Die Existenz der EU, so scheint es, steht kaum zwanzig Jahre nach ihrer Ausrufung auf der Kippe:...

Could someone explain, how to translate out the "so scheint es" phrase?

I can do it directly; it means "it seems so"... but how does that make sense with respect to the rest?

and furthermore, why we keep it in between commas?

1 Answer 1


It does make sense in context, but I’d drop the “so” in English. The commas delineate a subordinate clause, i.e. subject and verb that support the main sentence.

“The existence of the EU, it seems, barely 20 years after it’s creation stands on the brink…”

German is stricter about maintaining references between clauses than English is. That’s one of the reasons the so-called “da Wörter” are used a lot in German whereas their counterparts in English hardly ever get used despite serving an identical grammatical function. In this case, the “so” refers to the condition stated in the main clause. In English, including the “so” makes it feel like it should come at the end usually joined with an “or.” “The existence of the EU stands on the brink barely 20 years after its creation, or so it seems.” It conveys tone rather than substance, so it can and should be left out of your own writing if you don’t have a solid intuitive feel for the way it colors the tone of the statement.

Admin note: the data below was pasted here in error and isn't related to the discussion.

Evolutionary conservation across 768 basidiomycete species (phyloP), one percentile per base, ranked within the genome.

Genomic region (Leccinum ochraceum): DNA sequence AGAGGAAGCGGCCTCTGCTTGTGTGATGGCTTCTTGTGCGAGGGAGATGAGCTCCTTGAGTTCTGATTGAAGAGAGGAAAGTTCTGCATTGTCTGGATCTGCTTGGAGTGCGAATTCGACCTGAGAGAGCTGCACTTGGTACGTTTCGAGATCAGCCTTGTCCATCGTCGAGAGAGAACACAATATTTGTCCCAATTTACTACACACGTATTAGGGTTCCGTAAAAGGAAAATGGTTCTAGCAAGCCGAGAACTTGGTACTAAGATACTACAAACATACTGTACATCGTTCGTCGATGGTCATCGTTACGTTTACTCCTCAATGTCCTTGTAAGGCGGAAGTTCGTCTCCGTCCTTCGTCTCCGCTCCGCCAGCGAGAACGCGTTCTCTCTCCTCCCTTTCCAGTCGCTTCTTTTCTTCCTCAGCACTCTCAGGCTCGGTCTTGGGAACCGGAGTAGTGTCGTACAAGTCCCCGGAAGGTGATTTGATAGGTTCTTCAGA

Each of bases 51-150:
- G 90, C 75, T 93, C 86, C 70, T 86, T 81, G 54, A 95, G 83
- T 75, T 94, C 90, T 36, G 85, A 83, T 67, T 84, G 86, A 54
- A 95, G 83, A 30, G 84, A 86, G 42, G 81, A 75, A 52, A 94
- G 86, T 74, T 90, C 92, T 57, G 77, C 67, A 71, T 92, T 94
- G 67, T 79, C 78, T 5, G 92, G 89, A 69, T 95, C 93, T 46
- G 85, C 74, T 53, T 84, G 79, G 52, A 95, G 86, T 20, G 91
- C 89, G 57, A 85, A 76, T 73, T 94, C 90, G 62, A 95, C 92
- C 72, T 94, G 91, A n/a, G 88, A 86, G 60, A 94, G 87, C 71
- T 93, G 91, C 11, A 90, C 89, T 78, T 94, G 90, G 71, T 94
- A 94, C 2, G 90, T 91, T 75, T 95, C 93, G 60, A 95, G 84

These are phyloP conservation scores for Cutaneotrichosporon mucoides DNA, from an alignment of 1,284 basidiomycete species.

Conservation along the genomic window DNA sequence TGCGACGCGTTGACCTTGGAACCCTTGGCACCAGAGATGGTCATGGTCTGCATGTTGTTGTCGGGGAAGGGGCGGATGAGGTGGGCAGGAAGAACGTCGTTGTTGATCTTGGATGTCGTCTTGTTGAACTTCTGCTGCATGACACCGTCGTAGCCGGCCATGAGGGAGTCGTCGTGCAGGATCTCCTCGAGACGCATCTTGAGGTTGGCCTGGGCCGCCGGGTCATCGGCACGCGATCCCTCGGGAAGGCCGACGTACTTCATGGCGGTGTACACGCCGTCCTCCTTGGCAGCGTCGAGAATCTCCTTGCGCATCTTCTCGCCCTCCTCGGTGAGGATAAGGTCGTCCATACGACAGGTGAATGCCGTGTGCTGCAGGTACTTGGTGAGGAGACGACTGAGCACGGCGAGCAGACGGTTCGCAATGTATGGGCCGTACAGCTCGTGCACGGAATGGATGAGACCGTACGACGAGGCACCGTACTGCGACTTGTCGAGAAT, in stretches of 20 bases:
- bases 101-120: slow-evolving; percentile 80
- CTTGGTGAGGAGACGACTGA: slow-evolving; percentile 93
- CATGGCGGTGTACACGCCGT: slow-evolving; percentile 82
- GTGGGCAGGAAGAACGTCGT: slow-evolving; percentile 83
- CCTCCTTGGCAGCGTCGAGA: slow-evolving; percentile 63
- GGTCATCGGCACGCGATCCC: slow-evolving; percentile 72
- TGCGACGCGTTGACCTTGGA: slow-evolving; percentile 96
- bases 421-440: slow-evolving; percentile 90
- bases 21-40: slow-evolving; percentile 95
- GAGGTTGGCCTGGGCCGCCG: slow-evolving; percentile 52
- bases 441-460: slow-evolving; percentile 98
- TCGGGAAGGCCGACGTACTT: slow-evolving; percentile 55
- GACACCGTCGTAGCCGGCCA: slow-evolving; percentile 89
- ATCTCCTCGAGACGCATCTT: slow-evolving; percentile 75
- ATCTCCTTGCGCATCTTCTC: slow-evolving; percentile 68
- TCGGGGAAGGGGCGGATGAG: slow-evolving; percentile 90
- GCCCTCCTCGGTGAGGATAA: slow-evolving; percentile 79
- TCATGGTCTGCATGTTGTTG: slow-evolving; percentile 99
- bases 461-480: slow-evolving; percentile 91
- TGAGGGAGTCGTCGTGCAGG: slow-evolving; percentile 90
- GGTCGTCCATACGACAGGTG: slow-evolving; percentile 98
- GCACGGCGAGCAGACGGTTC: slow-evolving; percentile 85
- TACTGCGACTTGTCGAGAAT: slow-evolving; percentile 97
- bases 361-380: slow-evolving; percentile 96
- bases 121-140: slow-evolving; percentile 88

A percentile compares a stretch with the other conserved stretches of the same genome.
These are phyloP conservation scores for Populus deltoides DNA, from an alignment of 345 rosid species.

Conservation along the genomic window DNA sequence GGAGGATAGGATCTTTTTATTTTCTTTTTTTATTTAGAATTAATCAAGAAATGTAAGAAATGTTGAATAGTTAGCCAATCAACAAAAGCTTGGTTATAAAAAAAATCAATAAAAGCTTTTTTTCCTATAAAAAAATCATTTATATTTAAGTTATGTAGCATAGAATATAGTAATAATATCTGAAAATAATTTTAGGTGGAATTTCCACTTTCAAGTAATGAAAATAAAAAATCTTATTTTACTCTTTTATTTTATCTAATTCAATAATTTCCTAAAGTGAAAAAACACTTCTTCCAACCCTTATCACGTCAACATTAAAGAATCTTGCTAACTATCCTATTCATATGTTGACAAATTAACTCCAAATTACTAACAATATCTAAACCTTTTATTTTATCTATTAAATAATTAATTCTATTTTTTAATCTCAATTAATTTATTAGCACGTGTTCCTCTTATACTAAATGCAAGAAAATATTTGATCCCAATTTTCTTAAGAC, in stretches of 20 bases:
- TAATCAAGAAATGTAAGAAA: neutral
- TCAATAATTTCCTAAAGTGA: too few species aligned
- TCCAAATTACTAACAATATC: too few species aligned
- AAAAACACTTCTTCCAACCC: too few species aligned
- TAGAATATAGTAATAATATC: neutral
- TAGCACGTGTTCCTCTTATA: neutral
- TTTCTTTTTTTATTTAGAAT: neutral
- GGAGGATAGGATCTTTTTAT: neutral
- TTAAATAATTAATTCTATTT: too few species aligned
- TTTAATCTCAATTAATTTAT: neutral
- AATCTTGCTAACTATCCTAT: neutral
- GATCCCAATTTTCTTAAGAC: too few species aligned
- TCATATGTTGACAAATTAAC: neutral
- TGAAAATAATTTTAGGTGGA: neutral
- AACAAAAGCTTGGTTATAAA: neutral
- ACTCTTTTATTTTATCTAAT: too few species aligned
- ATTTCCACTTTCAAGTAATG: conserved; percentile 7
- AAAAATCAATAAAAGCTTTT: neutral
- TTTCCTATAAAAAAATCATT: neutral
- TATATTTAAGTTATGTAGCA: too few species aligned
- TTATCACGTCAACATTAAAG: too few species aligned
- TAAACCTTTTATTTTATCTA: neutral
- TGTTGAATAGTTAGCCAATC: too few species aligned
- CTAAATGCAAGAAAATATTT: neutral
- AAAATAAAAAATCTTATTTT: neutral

Your Answer

By clicking “Post Your Answer”, you agree to our terms of service and acknowledge you have read our privacy policy.

Not the answer you're looking for? Browse other questions tagged or ask your own question.